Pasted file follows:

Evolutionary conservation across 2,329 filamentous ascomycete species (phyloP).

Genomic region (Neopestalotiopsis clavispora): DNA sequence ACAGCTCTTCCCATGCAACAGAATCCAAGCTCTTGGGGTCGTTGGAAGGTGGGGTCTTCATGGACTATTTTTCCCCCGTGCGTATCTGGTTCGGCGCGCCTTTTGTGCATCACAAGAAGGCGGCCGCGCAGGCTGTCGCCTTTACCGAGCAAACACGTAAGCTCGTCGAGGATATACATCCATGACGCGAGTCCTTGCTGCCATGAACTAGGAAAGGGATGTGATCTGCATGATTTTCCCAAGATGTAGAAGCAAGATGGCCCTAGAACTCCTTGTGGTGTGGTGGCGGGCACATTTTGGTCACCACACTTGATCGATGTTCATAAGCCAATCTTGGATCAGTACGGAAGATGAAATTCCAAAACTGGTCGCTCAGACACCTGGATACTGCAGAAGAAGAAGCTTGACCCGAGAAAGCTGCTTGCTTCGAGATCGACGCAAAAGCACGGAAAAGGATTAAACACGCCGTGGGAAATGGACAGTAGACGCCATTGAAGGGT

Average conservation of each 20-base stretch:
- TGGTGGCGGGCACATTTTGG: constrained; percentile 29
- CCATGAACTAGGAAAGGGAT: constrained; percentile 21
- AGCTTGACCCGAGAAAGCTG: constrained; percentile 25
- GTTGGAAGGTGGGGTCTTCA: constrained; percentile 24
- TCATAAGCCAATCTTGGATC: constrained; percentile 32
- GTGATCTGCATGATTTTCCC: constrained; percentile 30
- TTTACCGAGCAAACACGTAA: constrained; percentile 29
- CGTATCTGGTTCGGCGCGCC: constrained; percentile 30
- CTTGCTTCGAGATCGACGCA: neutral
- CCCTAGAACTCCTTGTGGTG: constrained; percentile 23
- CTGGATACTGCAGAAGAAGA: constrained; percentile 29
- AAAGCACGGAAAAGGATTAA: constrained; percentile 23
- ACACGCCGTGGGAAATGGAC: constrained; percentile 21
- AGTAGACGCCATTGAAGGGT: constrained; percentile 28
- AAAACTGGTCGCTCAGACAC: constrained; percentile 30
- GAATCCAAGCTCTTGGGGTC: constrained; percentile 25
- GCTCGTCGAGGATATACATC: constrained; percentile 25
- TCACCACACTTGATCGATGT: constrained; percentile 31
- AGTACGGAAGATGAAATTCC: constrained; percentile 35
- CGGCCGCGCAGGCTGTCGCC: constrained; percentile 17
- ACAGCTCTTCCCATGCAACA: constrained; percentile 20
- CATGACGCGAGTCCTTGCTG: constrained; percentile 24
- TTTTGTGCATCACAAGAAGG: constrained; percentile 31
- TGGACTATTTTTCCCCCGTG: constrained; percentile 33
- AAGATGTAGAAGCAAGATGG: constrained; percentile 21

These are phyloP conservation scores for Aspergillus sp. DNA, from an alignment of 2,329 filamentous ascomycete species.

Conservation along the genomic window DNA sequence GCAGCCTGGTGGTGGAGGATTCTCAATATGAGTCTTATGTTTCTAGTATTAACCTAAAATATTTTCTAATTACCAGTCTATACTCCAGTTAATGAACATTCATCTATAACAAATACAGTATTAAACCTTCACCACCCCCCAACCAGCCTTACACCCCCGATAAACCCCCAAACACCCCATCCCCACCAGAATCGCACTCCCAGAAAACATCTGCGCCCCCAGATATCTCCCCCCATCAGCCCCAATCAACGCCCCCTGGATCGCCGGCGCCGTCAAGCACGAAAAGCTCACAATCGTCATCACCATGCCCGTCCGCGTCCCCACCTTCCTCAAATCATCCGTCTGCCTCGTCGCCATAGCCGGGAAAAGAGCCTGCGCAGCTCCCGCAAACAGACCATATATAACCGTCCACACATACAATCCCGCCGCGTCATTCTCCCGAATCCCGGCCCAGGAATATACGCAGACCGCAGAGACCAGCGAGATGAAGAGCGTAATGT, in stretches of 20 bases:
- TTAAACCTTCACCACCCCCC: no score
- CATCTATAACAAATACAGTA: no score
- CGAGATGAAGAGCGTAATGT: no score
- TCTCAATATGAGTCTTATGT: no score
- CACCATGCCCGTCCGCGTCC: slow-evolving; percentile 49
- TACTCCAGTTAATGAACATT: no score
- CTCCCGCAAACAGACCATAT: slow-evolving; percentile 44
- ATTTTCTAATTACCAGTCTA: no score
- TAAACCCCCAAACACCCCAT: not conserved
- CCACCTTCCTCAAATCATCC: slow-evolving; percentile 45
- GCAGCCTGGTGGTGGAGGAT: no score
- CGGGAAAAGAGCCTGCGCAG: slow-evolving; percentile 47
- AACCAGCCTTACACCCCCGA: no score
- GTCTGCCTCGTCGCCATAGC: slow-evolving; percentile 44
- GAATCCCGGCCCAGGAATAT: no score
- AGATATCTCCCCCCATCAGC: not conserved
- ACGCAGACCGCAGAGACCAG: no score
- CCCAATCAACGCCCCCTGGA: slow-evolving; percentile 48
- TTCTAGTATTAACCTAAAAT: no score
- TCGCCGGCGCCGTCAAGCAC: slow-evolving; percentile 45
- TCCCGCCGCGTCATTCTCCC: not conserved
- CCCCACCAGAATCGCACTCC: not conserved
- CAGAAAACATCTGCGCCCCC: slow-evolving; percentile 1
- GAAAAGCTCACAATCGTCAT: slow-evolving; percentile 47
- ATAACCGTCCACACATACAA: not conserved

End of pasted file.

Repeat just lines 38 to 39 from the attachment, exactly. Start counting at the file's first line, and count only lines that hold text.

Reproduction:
- ATTTTCTAATTACCAGTCTA: no score
- TAAACCCCCAAACACCCCAT: not conserved